We had Witt as the AL Rookie favorite four weeks ago, and any honest assessment wouldn’t have him on the ballot if the vote were taken today. It won’t be, though, and we still firmly believe in Witt, Pipeline’s No. 1 prospect. He’s still not hitting for power after a very rough start, but he’s started to put together some hits and has collected four stolen bases while playing a quality third base. Lots of great players have hit .221 over a month of baseball. We’re not worried.

6. Spencer Torkelson, first baseman, Tigers
Here’s another from the “we believe” file. Pipeline’s No. 4 prospect actually got off to a hotter start than Witt or Rodríguez, but he has hit a rough patch recently. Still, he’s already tallied three homers, and Torkelson has never not hit. The big leagues are hard, man! And it’s worth noting that he’s taken a bit to adjust before — he hit .220 and slugged .305 over his first 17 pro games at High-A. He hit .246 over his first 16 games at Double-A. He hit .180 over his first 16 Triple-A games. And he figured it out every time. Torkelson will be fine.

7. MacKenzie Gore, left-handed pitcher, Padres
If Torkelson and Witt fall under “we still believe,” then the best way to describe Gore may be “we really, really want to believe.” Two years ago, Gore was the top pitching prospect in the game. Then he lost his way on the mound. Now it seems like he’s found it again. He’s been brilliant in three Major League starts, and there’s never been any doubt about his ceiling. If Gore is still dealing in a month, it’s very likely he’ll be much higher on this list.

8. Joey Bart, catcher, Giants
This is about where we had Bart coming into the year — fifth in the NL, to be exact — and honestly, his performance has been what probably should have been expected. He’s hitting .205, which isn’t dazzling, but he’s hitting for power and he’s always gotten good marks for his defense. Mostly, if you ask the Giants, they’ll probably note that Bart is the primary catcher for a pitching staff that ranks third in the NL in ERA. They have no complaints, and neither do we.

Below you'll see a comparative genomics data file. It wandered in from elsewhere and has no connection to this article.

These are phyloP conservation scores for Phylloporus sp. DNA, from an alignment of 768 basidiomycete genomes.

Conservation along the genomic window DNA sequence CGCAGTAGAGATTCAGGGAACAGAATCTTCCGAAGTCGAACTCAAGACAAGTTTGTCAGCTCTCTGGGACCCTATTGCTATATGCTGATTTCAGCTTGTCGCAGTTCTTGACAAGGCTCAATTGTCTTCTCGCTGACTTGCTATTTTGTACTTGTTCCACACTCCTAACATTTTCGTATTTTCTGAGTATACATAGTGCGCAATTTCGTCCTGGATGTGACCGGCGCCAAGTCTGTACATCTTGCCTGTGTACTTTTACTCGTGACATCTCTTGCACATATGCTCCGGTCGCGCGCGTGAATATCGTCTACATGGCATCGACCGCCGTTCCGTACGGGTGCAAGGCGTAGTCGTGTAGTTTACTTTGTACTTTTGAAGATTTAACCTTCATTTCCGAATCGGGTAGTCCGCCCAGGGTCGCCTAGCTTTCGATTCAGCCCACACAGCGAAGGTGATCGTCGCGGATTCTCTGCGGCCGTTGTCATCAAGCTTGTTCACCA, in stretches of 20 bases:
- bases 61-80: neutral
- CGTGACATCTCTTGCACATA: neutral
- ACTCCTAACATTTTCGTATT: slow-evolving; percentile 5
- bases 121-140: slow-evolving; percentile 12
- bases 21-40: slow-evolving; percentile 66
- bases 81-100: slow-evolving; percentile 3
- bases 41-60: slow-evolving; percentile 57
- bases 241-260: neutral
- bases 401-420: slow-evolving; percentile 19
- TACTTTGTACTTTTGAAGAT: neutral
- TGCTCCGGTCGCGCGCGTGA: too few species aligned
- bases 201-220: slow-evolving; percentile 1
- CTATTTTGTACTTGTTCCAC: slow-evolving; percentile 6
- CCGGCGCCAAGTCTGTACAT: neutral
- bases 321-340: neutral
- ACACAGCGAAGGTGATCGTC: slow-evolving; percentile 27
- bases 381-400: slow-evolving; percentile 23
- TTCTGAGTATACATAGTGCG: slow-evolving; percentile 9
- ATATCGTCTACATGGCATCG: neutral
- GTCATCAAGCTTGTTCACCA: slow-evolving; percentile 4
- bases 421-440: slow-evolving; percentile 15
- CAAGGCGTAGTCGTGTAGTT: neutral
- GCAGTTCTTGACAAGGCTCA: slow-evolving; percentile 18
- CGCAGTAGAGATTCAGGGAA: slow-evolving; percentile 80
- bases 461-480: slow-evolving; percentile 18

9. Steven Kwan, outfielder, Guardians
Here’s another, far more extreme case of performance over pedigree. It should be no surprise that we didn’t rank Kwan among the most likely Rookie winners, since we have him ranked 15th among Guardians prospects. Still, he was one of the best stories of the early season with his historic contact streak, and he entered Tuesday with a nifty .340/.439/.472 line. Kwan hit for average but not for power throughout the Minors; the question is how sustainable that approach can be in the Majors in 2022. It will be fun to find out.

10. Adley Rutschman, catcher, Orioles
Virtually nothing has changed about Rutschman since we ranked him fifth among AL Rookie candidates last month. He’s still one of the highest-ceiling and highest-floor prospects in the game. He’s still a two-way threat. He’s gotten healthy, and is currently in the process of showing that he’s far, far better than the rest of the players in the South Atlantic League. He’ll make his way up through the system quickly, probably will be in the big leagues before terribly long once he gets his timing all the way down, and he should perform very well once he gets there.